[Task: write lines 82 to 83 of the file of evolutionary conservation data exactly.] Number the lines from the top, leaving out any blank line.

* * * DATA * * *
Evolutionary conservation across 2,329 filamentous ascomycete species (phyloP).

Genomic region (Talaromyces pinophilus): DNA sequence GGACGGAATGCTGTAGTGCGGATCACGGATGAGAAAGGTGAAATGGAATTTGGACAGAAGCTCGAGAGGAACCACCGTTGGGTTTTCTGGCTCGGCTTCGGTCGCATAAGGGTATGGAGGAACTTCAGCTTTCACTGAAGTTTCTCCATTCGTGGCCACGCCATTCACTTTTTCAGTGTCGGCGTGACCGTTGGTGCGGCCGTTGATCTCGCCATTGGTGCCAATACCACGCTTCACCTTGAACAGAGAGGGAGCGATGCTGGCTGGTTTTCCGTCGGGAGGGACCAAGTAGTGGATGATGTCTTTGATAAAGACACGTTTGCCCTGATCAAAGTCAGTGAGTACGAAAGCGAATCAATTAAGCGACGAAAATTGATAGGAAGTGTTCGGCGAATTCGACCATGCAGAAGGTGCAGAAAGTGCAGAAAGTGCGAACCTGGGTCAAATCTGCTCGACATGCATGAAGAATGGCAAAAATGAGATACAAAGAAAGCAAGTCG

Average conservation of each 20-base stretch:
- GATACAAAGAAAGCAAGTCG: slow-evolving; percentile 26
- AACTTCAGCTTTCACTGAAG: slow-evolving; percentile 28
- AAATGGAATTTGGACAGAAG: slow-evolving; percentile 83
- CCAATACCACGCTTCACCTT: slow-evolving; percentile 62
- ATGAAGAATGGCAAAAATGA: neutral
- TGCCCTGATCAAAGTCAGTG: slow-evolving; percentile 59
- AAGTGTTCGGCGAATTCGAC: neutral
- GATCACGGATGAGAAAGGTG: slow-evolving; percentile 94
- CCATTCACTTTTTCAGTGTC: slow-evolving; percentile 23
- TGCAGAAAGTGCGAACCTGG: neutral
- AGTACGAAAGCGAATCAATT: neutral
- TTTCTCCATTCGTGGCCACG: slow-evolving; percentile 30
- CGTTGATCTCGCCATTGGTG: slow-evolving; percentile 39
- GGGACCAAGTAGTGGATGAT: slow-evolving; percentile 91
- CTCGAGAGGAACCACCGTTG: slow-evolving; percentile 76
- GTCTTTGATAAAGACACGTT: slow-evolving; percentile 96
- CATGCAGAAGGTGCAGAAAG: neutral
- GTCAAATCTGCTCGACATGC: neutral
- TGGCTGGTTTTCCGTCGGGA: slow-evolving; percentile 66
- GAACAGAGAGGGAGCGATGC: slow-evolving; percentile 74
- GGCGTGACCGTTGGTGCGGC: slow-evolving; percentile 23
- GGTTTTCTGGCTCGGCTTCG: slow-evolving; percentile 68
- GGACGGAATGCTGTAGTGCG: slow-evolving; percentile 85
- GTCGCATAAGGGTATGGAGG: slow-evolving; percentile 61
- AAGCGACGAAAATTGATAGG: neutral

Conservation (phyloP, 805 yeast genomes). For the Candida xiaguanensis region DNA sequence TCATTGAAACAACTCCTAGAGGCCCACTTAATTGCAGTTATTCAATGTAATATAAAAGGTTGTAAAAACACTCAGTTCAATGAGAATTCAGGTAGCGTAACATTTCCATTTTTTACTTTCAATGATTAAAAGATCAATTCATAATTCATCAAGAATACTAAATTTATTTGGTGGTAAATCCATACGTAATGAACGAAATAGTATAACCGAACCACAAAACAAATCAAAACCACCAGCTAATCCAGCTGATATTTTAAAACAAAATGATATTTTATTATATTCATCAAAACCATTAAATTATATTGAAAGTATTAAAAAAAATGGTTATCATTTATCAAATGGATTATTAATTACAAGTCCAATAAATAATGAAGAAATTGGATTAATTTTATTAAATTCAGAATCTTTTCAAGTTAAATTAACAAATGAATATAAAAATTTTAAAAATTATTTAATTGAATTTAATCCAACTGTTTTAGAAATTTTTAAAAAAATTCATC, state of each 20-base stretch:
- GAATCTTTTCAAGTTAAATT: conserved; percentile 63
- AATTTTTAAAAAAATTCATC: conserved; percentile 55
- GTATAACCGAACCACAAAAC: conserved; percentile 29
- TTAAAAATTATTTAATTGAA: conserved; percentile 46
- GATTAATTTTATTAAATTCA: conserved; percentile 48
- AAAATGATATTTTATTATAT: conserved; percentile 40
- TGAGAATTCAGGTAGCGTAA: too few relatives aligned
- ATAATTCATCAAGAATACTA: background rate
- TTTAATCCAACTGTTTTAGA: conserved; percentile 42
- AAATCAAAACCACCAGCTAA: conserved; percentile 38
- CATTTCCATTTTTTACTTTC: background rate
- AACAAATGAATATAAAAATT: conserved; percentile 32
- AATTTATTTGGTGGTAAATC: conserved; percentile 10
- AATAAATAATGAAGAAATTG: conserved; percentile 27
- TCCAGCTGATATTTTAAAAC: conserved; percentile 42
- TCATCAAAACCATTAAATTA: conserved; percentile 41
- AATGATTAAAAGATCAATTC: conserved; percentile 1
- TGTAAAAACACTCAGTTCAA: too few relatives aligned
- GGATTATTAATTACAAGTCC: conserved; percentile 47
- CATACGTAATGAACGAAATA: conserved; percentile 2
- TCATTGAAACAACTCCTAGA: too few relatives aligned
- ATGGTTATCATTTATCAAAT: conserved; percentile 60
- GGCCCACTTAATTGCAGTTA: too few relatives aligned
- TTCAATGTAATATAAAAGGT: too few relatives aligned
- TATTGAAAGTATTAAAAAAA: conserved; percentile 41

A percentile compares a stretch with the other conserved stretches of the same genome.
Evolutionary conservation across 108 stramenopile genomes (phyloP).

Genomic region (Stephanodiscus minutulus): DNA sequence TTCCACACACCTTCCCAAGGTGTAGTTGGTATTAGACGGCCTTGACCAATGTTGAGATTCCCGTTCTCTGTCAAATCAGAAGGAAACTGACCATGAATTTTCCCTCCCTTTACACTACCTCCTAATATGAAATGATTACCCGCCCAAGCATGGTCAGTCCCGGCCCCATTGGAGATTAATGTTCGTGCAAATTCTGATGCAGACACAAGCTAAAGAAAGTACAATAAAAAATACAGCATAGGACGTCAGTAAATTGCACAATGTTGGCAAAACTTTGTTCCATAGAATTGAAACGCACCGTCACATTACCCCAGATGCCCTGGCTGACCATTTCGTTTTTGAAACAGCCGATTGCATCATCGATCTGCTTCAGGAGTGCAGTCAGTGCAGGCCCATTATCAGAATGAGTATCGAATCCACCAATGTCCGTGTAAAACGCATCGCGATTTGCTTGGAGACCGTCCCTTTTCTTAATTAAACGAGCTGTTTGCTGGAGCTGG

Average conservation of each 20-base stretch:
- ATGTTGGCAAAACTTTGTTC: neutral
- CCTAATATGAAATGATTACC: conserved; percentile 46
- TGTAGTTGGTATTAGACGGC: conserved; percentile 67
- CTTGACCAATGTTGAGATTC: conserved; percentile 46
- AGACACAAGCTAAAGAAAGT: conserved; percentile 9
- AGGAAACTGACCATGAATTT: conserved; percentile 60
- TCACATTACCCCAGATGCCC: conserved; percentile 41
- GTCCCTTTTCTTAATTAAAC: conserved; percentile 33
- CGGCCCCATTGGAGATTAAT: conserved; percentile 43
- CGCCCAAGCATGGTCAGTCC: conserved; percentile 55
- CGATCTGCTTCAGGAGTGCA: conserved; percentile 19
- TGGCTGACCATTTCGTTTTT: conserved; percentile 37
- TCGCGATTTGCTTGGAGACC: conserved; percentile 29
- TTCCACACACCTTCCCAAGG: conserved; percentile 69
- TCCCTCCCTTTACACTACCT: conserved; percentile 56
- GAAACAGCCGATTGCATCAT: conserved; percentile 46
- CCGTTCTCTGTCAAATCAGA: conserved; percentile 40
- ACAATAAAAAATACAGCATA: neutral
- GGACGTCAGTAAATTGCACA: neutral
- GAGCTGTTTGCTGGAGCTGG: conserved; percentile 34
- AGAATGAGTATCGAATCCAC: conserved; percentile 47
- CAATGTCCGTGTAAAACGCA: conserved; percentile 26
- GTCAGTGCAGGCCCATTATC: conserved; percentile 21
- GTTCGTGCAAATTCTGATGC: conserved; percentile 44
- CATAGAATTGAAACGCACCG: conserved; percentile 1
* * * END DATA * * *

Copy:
- GTTCGTGCAAATTCTGATGC: conserved; percentile 44
- CATAGAATTGAAACGCACCG: conserved; percentile 1